Differential softening of smokers in California

Sponsor: University of California Tobacco-Related Disease Research Program (TRDRP)

Location(s): United States


As overall smoking prevalence in the U.S. declines, it becomes more important to understand the characteristics of the smokers that remain in order to reach them with interventions that will help them quit. Research has shown that as the number of smokers declines, at the population level, remaining smokers are likely to consume fewer cigarettes and be more willing to quit, indicating softening of the smoking population.

Given this finding and the high variability in smoking prevalence among different subgroups of smokers, the goal of the proposed research is to test whether the same or whether differential softening patterns are occurring in different subgroups of smokers in California, a state that has been known for its rigorous tobacco control policy environment. The subgroups of smokers to be examined include men and women, different age groups, those of varying socioeconomic status, racial and ethnic groups, those with different sexual identities, those living in rural vs. urban areas, those with and without mental distress, and daily vs. non-daily smokers.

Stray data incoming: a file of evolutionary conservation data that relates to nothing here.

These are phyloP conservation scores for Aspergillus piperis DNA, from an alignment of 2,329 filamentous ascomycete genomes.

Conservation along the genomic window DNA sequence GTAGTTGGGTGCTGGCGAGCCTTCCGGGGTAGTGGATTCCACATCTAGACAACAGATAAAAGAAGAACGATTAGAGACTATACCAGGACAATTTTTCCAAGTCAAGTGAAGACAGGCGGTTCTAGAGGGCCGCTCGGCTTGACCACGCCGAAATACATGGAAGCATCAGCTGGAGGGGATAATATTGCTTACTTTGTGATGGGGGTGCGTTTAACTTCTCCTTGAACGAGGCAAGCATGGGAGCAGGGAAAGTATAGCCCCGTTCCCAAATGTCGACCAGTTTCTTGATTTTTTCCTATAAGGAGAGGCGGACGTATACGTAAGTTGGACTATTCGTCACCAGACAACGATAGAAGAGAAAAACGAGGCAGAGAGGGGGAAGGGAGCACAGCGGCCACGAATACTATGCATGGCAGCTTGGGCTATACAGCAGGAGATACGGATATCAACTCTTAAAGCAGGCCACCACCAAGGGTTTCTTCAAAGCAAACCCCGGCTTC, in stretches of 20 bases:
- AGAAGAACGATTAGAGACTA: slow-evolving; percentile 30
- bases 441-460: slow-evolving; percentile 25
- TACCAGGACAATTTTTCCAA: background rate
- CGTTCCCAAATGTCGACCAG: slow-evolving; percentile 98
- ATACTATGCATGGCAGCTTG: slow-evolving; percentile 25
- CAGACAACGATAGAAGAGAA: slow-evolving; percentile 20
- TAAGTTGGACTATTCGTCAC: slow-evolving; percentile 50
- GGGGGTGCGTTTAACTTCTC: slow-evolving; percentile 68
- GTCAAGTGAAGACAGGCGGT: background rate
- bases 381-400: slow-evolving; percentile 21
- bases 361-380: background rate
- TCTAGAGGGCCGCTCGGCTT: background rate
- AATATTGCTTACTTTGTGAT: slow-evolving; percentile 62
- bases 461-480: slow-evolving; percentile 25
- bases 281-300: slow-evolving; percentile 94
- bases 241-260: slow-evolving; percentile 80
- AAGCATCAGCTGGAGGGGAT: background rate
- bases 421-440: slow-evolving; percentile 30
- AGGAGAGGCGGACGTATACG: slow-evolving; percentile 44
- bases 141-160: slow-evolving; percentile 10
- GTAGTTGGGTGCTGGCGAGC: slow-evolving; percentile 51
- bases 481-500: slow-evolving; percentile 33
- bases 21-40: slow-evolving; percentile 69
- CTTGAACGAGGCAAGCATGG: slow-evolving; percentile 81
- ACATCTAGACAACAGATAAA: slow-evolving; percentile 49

To achieve the research goal I will complete three specific aims: (1) Determine whether, over time, as smoking prevalence declines, there are differential patterns of softening among the remaining California smokers, varying by subgroup. (2) Identify the determinants of differential softening for the different smoking population subgroups, by detecting the associations between individual, societal and policy factors and the willingness/ability to quit. (3) Determine how electronic cigarette (e-cigarette) use affects differential softening. Since a smoker’s immediate environment, policies like clean indoor air laws, the inclusion of nicotine replacement therapy (NRT) in health insurance coverage, or the recent surge in the popularity of e-cigarettes may all be contributing to differential softening through differential exposure among population subgroups, these factors will all be included in the analyses.

Segmenting the remaining smokers and identifying those who need more targeted policies and interventions will inform the design of state and local tobacco control policies and interventions specifically addressing these population subgroups that are currently underserved. Doing so will also contribute to decreasing health disparities.